A Different Palestinian Voice in Hebron / Jonathan D.Halevi

The city of Hebron is generally associated in media reports with the tense relations between Arabs and Jews, demonstrations, riots, struggle over the land and Intifada. On the Arab side, there are also different voices that advocate for Arab-Jewish co-existence in the City of the Patriarchs and are embedded with a willingness to adapt to the status-quo and to give the politicians the needed chance for settling the conflict in peaceful means.

The most prominent and moderate voice in Hebron’s Muslim community is Sheik Farid Khader Jaabari, the successor of the famous Sheik Mohammad Ali Jaabari. Sheik Jaabari heads the biggest family clan in Hebron, part of which resides on the seam line with the Jewish City of Kiryat Arba and the Jewish community inside Hebron in the area of the Tomb of The Patriarchs. Described as a powerful and authoritative local leader, the Sheik also serves as an arbitrator according to the tribal law in cases of proprietary, marital and even criminal issues.

Ashraf Jaabari, a family relative and close associate to Sheik Jaabari, is in practice the operations manager of the family. On behalf of the Sheik he strives to promote a dialog with the Jewish community of Hebron. His kinship to the Sheik, his background in the security apparatus of the Palestinian Authority and his being a successful businessperson grant Ashraf Jaabari a political weight locally as well as authority to take independent initiatives, which in some cases are not welcomed by Palestinian circles supporting the intransigent struggle against the Jewish community.

In an interview I’ve made with him for News1.co.il, Ashraf uttered his unequivocal objection to the premeditated and provocative weekly demonstrations in front of the houses of the Jewish community, in an attempt, according to Ashraf, to ignite tension in the troubled city. Ashraf said that local Palestinian leaders cooperate with Israeli and international anarchists who live in Hebron or arrive in the city to protest against the Jewish settlements. He mentioned in this regard Issa Amro, whom he described as an activist of the “Shabiba” (affiliated with the Fatah movement and investigator for Btselem), as the mastermind along with Ezra Nawi, of these demonstrations.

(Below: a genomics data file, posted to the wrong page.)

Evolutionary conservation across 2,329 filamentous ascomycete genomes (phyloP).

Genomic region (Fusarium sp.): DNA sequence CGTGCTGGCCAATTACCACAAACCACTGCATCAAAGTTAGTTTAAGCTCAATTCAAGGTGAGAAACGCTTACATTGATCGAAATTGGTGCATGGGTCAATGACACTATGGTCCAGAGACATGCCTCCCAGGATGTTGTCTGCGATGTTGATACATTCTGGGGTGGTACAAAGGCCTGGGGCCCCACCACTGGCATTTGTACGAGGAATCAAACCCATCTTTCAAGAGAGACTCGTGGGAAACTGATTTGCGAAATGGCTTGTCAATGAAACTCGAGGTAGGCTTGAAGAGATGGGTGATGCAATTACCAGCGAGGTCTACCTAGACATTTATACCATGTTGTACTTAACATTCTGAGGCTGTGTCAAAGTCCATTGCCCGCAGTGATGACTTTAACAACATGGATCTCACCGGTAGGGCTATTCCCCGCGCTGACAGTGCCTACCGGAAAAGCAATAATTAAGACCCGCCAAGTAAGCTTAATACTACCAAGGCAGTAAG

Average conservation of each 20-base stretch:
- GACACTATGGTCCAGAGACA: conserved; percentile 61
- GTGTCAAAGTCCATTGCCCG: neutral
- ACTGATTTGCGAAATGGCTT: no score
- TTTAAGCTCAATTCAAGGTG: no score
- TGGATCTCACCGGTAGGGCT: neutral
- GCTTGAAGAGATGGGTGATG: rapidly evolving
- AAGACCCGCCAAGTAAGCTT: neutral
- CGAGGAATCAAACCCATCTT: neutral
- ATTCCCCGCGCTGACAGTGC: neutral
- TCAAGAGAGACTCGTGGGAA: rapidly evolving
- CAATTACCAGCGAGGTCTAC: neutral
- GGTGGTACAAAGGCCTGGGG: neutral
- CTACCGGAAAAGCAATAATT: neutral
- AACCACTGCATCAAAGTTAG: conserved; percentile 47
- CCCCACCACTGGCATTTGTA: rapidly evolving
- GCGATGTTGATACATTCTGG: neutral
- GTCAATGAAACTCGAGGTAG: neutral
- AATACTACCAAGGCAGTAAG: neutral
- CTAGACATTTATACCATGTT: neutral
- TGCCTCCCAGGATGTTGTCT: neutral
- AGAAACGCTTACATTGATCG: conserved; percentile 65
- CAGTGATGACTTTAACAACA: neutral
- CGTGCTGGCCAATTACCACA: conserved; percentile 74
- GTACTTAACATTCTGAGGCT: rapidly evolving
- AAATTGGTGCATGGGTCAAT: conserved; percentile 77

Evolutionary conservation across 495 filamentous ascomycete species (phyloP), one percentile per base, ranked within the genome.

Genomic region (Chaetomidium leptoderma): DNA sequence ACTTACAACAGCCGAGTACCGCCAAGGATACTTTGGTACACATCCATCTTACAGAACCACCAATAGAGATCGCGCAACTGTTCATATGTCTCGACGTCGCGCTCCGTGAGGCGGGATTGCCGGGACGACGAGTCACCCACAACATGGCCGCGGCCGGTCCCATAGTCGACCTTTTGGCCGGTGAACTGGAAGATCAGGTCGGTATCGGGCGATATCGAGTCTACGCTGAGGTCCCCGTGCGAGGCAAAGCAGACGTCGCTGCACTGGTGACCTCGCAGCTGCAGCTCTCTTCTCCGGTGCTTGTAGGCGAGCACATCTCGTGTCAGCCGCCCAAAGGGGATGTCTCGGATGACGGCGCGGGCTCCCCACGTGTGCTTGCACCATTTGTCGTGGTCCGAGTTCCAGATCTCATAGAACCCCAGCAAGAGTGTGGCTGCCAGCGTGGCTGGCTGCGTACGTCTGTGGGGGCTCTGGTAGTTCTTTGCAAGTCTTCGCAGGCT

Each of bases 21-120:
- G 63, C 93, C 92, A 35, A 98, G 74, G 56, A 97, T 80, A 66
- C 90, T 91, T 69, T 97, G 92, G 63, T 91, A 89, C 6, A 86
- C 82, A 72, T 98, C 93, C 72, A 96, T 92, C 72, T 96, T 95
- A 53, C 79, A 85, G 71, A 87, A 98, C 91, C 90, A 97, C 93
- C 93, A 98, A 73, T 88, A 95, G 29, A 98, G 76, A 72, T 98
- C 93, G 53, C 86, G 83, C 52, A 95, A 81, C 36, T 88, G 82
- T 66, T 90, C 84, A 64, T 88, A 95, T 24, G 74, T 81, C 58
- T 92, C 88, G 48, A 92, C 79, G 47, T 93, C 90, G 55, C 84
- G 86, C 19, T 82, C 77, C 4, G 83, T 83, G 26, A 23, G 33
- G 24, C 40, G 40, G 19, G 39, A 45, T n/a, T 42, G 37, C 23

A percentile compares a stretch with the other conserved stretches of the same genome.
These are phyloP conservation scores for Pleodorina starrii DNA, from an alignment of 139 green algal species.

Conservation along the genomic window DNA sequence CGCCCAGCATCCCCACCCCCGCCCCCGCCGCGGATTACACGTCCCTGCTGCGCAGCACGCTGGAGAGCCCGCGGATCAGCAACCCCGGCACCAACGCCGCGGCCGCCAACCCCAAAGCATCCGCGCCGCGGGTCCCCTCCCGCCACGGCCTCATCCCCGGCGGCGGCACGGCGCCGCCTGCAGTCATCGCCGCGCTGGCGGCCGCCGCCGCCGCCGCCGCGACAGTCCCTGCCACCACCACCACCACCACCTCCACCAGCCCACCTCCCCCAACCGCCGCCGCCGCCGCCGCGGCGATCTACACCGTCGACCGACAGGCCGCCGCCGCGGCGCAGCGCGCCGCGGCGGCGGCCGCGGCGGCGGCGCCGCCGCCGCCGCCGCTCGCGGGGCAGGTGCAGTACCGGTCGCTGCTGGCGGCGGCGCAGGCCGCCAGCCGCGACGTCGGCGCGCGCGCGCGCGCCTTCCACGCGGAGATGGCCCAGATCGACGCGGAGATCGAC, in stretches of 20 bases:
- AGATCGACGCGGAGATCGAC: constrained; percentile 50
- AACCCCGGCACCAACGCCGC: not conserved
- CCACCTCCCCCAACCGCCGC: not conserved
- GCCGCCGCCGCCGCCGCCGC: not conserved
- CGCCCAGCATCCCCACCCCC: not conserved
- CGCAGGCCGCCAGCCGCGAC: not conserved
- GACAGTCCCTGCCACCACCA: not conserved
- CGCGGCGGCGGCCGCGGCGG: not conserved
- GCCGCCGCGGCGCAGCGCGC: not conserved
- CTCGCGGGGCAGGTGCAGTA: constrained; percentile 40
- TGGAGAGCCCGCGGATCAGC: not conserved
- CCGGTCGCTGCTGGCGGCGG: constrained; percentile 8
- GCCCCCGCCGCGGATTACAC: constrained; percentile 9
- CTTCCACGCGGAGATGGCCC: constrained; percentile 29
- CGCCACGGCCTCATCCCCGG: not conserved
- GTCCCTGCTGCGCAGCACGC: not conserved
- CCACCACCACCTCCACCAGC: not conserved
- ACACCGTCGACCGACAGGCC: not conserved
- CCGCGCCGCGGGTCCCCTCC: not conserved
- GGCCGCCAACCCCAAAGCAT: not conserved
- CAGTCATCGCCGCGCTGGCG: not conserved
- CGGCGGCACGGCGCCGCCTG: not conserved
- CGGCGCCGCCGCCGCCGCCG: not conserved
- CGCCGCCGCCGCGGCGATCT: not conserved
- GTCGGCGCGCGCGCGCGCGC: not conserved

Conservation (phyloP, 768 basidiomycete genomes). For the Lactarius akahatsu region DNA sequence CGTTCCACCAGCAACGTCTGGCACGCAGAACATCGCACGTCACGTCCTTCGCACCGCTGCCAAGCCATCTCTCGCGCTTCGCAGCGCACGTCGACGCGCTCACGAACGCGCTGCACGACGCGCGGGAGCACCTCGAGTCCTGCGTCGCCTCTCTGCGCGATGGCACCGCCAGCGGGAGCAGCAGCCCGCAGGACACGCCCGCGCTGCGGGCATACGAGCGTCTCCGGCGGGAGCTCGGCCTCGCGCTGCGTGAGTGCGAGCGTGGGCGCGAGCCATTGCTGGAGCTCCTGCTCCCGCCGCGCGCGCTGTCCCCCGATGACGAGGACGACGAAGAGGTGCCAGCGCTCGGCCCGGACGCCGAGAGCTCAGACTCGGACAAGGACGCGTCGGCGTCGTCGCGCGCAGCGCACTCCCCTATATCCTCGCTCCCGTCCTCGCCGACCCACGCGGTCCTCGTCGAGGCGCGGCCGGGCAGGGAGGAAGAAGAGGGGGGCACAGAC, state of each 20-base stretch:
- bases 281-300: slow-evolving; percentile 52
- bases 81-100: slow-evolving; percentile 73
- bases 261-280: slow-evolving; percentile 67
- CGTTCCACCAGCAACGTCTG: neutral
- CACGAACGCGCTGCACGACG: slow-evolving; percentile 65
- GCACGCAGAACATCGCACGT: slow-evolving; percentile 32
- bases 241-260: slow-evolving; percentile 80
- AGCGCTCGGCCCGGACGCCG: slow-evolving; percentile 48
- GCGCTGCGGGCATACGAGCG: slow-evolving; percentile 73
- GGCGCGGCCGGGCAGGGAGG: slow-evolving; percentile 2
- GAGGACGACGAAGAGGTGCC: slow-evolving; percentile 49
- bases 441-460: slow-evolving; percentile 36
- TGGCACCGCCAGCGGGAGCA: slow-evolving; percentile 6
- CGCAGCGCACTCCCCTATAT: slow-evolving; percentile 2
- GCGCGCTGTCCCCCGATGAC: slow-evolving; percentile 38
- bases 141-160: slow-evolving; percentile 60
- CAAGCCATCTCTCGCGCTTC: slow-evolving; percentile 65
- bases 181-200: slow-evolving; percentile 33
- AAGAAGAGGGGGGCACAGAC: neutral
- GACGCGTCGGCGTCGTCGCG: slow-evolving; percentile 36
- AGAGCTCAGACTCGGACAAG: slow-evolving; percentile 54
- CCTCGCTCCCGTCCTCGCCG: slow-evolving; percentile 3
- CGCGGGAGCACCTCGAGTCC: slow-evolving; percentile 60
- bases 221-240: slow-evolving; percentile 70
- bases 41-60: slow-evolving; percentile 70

The scenario of Saturday demonstrations in Shouhada Street and the Shalala area is known in advance, he said. The demonstrators arrive at the seam line after phone coordination. Some are Fatah activists, others activists of organization such as the PFLP and PDFP, but with no attendance of The Islamic Jihad or Hamas’ activists. According to Ashraf, the organizers choose on purpose Saturdays as the preferable day for demonstrations in an attempt to create the desired pictures of confrontation with the Israeli soldiers and to harass the Jewish settlers who observe the holiness of Shabbat.

These people endanger the security and stability in Hebron, said Ashraf, asserting that good relations with the Jewish community can be maintained with no need for confrontation or demonstrations. He illustrated his argument by noting that the last olive picking season this year went smoothly because of his personal intervention which enabled the orchard owners to peacefully pick their harvest even in area close to the Jewish community. To achieve this goal he first had to drive away activists known as rift mongers who are interested in keeping the wick of the conflict burning while being inspired by foreign agenda.

Ashraf criticised ultra leftist activist Ezra Nawi for his activities in the area of Hebron that do not serve towards calming the situation. His attitude toward Nawi is reserved, to say the least, also because he is a homosexual who was convicted on sexual offences. Ashraf stressed that in Muslim society in general and in the area of Hebron in particular there is no room for an individual who adhere to values that contradict Islam. He contacted Nawi and asked him to show a negative blood test for HIV.

“We do not have any problem with Jews because of their religion,” said Ashraf. He believes that where there is will there is a way to create co-existence and build relations based on mutual respect with the Jewish community. Ashraf does not ignore the fact that there is friction between Jews and Arabs in Hebron; however, he asserted that most of the cases can be peacefully resolved. A peace agreement to the Palestinian problem, says Ashraf, should be discussed by leaders of Israel and the Palestinian Authority whom he criticized of failing in their way of conducting the negotiations with Israel and of seeking to intensify the friction with the Jewish settlers for political gains. This is the reason, he argues, why the Palestinian Authority is supporting the Israeli anarchists, whose values are in contradiction to the Palestinian culture, but at this stage they play an effective role to promote the Palestinian political interests.

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